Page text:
“It only cost me $5.00 for the lease and I can use it over and over again. All I have to do is make copies.” Sure, what a deal. That’s the lease form he got at Super-Gigantic Office Supply.
“Who pays attention to what’s in a lease, anyway?” asks the landlord. Usually good tenants don’t, because they don’t need a lease to remind them that they are supposed to pay the rent on time and take care of their homes. They would do all that even if they never even met the landlord or knew who he was. In fact, they would track their landlord down and show up at his door with a rent check, even without a lease.
Bad tenants often pay attention, though, especially the professional bad tenants. Professional bad tenants know the law in the state where they live and use it to get to live rent free.
Landlord: “What’s this about notices. Hmm, it says in the lease [the one from Super-Gigantic Office Supply] I should serve it by Certified Mail, so I’ll send it that way.”
Bad tenant: “Terrific! The landlord sent a notice by Certified Mail. That’s specifically prohibited in this state’s Landlord-Tenant Act. I’m going to get to live here two months free!!!”
Landlord: “I’m going to kick that jerk out!! He hasn’t paid rent for three months and I’m tired of it. Let’s see, it’s February 14th. I want him out by the first, but the lease says I have to give him 30 days. So I’ll just make it March 13th, that’s a month, same as 30 days. Good enough.”
Bad tenant: “Great!!! That idiot sent me a 30 day notice but it’s only 27 days, not 30. Even so, this state requires 60 days, not 30. I get to stay three months free!!!!”
Having had enough of this nonsense, the landlord files an eviction and goes to eviction court. Of course, the bad tenant shows up, dressed in a suit he borrowed somewhere and the landlord, always wanting to be comfortable and casual, shows up in jeans and a t-shirt. The landlord states his case and even shows the judge all the paperwork, including the lease.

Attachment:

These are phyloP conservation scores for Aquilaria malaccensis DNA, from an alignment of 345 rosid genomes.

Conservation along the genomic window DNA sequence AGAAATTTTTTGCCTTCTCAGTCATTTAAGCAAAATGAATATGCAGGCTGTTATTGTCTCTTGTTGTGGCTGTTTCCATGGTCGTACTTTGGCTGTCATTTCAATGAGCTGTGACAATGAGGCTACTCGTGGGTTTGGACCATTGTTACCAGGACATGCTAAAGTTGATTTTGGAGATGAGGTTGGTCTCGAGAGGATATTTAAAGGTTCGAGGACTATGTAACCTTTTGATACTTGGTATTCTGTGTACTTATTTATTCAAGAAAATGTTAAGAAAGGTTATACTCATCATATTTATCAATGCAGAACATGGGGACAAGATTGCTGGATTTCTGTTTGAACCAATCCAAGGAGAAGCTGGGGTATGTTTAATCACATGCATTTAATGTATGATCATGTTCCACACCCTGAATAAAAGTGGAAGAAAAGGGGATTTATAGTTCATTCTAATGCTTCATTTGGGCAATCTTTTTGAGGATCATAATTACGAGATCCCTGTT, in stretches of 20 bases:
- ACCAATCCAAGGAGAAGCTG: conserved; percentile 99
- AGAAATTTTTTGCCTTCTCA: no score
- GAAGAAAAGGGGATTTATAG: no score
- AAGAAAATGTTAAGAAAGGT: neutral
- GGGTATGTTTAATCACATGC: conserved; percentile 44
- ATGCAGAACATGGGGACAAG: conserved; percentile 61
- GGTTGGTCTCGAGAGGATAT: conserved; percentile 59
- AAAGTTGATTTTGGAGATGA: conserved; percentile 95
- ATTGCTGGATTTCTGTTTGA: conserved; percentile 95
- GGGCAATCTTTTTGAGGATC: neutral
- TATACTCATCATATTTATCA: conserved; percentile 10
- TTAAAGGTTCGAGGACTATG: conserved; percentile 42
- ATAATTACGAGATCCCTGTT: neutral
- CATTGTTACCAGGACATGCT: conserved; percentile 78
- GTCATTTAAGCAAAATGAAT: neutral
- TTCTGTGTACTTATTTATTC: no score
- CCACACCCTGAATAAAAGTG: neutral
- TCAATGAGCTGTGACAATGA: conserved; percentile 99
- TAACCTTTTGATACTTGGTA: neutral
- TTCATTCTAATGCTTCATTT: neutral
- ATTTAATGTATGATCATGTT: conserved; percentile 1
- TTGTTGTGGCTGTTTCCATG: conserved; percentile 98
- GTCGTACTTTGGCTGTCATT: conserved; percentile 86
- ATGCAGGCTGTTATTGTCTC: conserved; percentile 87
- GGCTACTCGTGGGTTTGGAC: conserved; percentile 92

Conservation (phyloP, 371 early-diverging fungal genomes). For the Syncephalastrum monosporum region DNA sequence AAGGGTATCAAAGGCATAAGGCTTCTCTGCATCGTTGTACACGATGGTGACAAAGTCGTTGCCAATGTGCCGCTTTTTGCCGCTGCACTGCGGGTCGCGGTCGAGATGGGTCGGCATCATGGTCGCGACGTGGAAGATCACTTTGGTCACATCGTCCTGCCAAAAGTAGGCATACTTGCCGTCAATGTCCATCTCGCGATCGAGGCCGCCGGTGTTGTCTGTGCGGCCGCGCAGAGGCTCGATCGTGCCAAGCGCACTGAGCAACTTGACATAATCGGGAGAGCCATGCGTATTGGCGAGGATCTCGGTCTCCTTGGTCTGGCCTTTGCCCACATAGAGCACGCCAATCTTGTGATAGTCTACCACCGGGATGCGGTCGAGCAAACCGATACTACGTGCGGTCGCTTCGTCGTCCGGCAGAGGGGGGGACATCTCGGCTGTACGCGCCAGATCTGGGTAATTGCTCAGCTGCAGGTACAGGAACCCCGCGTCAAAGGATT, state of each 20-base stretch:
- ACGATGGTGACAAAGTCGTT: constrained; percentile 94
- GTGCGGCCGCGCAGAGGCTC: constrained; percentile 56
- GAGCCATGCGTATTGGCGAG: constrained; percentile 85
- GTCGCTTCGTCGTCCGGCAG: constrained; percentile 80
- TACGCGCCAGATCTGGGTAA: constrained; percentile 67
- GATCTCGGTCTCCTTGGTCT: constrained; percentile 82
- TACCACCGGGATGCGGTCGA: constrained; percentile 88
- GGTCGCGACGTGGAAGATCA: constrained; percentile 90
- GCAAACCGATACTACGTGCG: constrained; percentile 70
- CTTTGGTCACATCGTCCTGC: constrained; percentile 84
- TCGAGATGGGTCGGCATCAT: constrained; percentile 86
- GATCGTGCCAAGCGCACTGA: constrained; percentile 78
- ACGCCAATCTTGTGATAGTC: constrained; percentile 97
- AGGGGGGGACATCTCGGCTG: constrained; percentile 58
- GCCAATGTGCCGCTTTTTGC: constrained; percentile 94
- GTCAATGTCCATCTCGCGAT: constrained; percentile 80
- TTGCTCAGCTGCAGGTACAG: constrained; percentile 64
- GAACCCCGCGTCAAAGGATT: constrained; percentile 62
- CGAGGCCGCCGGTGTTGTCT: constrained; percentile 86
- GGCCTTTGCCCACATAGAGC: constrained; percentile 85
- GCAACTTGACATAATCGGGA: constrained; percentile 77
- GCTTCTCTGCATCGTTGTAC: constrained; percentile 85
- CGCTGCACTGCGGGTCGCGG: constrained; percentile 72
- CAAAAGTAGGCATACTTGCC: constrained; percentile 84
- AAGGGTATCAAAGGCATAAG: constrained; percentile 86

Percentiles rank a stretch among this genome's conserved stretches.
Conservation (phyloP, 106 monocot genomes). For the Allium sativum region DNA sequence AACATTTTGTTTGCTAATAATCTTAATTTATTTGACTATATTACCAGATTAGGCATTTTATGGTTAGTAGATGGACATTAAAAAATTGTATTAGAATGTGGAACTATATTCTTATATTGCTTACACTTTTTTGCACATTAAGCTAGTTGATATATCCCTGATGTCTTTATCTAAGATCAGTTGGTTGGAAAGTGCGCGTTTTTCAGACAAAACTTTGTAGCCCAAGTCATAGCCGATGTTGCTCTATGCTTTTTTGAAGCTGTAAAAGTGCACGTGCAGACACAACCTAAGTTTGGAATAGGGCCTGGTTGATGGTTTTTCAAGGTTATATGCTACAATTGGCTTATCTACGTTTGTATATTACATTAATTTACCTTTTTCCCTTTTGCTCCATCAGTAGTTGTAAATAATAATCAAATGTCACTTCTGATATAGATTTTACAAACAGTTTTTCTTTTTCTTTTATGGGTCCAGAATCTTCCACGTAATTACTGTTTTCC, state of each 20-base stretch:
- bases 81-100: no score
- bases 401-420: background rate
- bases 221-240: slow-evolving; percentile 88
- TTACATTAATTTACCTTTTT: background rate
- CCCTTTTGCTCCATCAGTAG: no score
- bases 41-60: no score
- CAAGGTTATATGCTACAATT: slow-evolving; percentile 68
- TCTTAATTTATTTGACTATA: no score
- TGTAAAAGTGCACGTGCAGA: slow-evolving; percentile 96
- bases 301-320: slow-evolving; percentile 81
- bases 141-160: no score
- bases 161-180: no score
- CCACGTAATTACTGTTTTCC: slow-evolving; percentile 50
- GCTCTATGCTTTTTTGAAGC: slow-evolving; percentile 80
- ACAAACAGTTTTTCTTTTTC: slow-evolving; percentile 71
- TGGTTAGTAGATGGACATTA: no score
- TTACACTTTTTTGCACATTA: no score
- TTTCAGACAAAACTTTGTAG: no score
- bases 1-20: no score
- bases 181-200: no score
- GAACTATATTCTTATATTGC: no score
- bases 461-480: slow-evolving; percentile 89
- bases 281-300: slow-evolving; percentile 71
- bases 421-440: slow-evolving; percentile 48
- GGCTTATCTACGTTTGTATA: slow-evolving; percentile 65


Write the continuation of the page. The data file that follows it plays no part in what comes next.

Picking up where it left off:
The bad tenant tells the judge that he wasn’t notified properly and asks for a dismissal and that he get to stay free for three months.
The judge reads the lease and asks the landlord, “where did you get this lease?”
“Oh, from Super-Gigantic Office Supply. I get all my stuff there.”
“How long have you owned rental property?” asks the judge.
“I bought my first property 22 years ago. That’s when I bought that lease form, too. I’ve been using it ever since,” replied the landlord proudly. “I’ve saved a lot of money on forms.”
“What are you so proud of,” asked the judge. “The Landlord-Tenant Act has changed seven times since you bought that form. And besides, this form doesn’t even come close to fulfilling the requirements for this state. I don’t know what state it’s for, but not this one. Ruling for the defendant. I am awarding him three months free rent.”
“But, but, but. . . “ sputtered the landlord, “the lease says right on it. . .”
“I don’t care what the lease says,” replies the judge, “the lease is illegal in this state. It doesn’t follow the law. Some of these clauses are ‘unconscionable,’ which means they may not be enforced because they are in direct violation of state law.”
The landlord was so proud he had saved probably $10, maybe even (gasp!) $20, over the course of the 22 years he had owned rental property because he just kept using the same form he bought 22 years ago. Saving that $10 or $20 cost him around $2,000 in a lost eviction.
Sure, this story is fiction and several state laws were combined into one for the story. But I have sat in eviction court and listened to landlords lose evictions for those or similar reasons. The number one ways landlords lose evictions is bad form and bad service. Your local apartment, rental owners or investors association sells forms that are legal for your state. In fact, every time your state legislature adds a new wrinkle to your state’s Landlord-Tenant Act, attorneys for your association make the changes required in the lease forms. Yes, those forms might even cost $1.00 (double gasp!). But they won’t end up costing $2,000 in a lost eviction.
What with rental property ownership being one of the most regulated businesses in the country, it pays all of us to make sure we are following our rental property laws to the letter—right up to using the correct forms. Bad tenants are lurking, just waiting for us to make a mistake so they can crawl out of their holes and get to live rent free.